Streaks of Dawn

NEXT day proved warm and sunny, and we started early, to enjoy the luxury of a good long chat before he would be obliged to leave me.

`This neighbourhood has more than its due proportion of the very poor,' I remarked, as we passed a group of hovels, too dilapidated to deserve the name of `cottages'.

`But the few rich,' Arthur replied, `give more than their due proportion of help in charity. So the balance is kept.'

`I suppose the Earl does a good deal?'

`He gives liberally; but he has not the health or strength to do more. Lady Muriel does more in the way of school-teaching and cottage-visiting than she would like me to reveal.'

`Then she, at least, is not one of the "idle mouths" one so often meets with among the upper classes. I have sometimes thought they would have a hard time of it, if suddenly called on to give their raison d'être, and to show cause why they should be allowed to live any longer!'

`The whole subject,' said Arthur, `of what we may call "idle mouths" (I mean persons who absorb some of the material wealth of a community -- in the form of food, clothes, and so on -- without contributing its equivalent in the form of productive labour) is a complicated one, no doubt. I've tried to think it out. And it seemed to me that the simplest form of the problem, to start with, is a community without money, who buy and sell by barter only; and it makes it yet simpler to suppose the food and other things to be capable of keeping for many years without spoiling.'

`Yours is an excellent plan,' I said. `What is your solution of the problem?'

`The commonest type of "idle mouths",' said Arthur, `is no doubt due to money being left by parents to their own children. So I imagined a man -- either exceptionally clever, or exceptionally strong and industrious -- who had contributed so much valuable labour to the needs of the community that its equivalent, in clothes, etc., was (say) five times as much as he needed for himself. We cannot deny his absolute right to give the superfluous wealth as he chooses. So, if he leaves four children behind him (say two sons and two daughters), with enough of all the necessaries of life to last them a life-time, I cannot see that the community is in any way wronged if they choose to do nothing in life but to "eat, drink, and be merry". Most certainly, the community could not fairly say, in reference to them, "if a man will not work, neither let him eat." Their reply would be crushing. "The labour has already been done, which is a fair equivalent for the food we are eating; and you have had the benefit of it. On what principle of justice can you demand two quotas of work for one quota of food?"'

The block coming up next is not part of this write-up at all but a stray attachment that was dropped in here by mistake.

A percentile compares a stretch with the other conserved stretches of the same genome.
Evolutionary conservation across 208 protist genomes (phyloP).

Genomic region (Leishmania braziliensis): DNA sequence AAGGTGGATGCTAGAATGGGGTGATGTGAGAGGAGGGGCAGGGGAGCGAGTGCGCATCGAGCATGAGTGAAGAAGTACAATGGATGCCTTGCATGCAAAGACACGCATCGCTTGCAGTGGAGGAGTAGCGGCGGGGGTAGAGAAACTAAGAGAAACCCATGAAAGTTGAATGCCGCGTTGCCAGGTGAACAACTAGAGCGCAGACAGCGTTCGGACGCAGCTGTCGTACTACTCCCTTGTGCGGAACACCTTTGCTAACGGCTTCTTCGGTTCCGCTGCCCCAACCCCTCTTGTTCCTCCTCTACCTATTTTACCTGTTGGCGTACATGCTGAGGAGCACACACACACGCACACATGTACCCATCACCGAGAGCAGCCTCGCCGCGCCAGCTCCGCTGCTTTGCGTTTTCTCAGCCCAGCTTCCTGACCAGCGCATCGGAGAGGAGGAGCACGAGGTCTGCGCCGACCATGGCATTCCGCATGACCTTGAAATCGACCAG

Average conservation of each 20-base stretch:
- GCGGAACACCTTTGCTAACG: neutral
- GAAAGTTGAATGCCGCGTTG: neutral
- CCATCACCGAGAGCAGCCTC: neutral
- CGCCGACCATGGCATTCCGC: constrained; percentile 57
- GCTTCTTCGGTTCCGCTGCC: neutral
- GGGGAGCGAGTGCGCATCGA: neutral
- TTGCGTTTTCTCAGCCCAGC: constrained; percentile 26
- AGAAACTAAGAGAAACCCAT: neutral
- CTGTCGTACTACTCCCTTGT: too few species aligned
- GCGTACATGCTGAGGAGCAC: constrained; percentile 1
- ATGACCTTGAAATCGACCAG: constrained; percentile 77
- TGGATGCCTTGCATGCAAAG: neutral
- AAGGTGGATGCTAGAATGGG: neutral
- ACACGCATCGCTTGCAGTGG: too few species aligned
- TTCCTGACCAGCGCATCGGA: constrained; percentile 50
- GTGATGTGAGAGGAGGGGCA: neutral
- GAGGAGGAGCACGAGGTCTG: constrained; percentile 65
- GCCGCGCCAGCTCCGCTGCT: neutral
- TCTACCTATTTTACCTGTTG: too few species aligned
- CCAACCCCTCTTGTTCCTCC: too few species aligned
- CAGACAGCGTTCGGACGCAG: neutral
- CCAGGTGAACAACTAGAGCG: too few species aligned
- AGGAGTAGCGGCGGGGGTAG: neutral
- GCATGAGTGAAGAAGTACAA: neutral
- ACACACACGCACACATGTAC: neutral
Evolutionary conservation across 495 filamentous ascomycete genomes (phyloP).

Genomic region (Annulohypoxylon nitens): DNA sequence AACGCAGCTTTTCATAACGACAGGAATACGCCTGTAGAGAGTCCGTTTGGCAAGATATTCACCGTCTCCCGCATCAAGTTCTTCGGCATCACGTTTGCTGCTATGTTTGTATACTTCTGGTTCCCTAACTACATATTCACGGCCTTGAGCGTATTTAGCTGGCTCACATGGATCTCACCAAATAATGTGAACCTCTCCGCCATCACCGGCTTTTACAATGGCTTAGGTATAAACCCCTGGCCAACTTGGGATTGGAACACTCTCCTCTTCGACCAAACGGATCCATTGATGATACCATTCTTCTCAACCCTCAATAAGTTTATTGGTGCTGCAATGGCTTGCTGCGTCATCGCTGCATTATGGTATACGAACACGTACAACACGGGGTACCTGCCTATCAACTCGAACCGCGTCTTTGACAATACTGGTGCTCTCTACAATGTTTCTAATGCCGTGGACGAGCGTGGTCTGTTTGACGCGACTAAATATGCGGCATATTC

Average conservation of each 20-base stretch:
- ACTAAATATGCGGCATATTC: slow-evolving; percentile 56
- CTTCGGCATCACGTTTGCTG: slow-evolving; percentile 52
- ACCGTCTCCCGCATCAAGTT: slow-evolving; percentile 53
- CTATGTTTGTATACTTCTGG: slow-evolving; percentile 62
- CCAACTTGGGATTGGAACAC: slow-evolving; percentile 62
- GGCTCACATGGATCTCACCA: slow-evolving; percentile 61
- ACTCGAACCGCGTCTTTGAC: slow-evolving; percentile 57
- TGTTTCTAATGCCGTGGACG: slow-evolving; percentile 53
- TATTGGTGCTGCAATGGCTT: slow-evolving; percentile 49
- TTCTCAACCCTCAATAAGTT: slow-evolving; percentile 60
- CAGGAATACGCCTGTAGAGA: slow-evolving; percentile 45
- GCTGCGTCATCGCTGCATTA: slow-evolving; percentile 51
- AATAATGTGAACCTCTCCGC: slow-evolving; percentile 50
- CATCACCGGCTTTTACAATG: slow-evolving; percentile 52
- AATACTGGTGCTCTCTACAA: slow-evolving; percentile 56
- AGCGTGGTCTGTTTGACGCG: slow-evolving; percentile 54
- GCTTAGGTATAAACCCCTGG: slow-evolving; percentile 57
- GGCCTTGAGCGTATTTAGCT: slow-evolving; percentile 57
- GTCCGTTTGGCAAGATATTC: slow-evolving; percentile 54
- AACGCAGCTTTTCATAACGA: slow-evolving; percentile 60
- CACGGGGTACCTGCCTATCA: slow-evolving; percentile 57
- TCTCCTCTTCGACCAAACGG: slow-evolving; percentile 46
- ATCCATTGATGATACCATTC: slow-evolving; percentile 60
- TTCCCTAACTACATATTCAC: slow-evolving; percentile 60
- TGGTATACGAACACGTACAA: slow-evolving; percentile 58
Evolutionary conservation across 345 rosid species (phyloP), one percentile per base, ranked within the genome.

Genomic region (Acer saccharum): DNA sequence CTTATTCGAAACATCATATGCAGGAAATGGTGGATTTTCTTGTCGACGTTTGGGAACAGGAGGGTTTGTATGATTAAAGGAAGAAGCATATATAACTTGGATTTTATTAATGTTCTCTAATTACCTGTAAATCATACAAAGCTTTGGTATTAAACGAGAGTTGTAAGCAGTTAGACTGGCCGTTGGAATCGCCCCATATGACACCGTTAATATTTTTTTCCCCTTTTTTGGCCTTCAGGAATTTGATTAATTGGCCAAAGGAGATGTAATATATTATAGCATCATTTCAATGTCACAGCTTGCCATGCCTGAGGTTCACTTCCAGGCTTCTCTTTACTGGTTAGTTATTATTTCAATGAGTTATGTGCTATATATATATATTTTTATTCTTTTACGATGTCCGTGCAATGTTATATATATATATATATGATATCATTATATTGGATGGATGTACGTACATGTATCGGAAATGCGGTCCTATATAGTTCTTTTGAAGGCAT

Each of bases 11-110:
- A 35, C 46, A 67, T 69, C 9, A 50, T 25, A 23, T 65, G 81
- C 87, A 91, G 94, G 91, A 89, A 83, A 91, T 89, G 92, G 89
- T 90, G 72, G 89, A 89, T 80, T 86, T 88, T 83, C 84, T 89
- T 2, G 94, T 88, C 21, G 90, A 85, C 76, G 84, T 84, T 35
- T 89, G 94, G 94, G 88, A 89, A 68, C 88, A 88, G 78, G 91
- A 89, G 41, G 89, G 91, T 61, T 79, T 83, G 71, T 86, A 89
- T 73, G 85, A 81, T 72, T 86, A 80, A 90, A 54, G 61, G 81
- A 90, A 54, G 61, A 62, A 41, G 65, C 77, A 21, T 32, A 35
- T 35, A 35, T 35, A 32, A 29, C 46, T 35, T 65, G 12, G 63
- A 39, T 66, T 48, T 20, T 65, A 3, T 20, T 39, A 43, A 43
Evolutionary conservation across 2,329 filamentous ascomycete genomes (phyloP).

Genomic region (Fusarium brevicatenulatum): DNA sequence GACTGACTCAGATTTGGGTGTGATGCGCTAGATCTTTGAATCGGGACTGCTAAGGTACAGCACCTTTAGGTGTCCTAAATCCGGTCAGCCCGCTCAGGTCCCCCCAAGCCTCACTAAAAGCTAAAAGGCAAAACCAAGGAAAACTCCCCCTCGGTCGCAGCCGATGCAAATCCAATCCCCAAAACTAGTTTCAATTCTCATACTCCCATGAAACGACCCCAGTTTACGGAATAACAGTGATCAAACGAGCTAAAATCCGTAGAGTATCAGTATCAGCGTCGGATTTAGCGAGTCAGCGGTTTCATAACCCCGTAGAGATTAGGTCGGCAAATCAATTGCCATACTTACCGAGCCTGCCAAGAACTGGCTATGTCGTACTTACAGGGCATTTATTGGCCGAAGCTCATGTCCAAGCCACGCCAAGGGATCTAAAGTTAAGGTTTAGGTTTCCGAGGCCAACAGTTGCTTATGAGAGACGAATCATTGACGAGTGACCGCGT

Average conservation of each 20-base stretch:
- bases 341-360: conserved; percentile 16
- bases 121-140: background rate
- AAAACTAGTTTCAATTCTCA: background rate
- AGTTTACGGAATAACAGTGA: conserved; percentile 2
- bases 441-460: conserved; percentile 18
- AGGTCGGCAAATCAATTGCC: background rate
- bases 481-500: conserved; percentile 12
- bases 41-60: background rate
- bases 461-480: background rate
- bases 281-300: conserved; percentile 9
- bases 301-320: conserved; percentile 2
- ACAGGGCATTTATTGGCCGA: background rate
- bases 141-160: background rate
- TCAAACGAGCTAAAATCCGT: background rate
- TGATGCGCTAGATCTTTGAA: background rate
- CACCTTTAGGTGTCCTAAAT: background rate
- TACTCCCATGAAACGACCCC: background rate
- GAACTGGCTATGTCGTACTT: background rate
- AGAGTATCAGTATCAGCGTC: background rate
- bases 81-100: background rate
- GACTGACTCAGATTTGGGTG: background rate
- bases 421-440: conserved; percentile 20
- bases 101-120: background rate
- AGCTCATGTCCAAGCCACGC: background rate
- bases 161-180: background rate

`Yet surely,' I said, `there is something wrong somewhere, if these four people are well able to do useful work, and if that work is actually needed by the community, and they elect to sit idle?'

`I think there is,' said Arthur: `but it seems to me to arise from a Law of God -- that every one shall do as much as he can to help others -- and not from any rights, on the part of the community, to exact labour as an equivalent for food that has already been fairly earned.'

`I suppose the second form of the problem is where the "idle mouths" possess money instead of material wealth?'

`Yes,' replied Arthur: and I think the simplest case is that of paper-money. Gold is itself a form of material wealth; but a bank-note is merely a promise to hand over so much material wealth when called upon to do so. The father of these four "idle mouths", had done (let us say) five thousand pounds' worth of useful work for the community. In return for this, the community had given him what amounted to a written promise to hand over, whenever called upon to do so, five thousand pounds' worth of food, etc. Then, if he only uses one thousand pounds' worth himself, and leaves the rest of the notes to his children,

  By PanEris using Melati.

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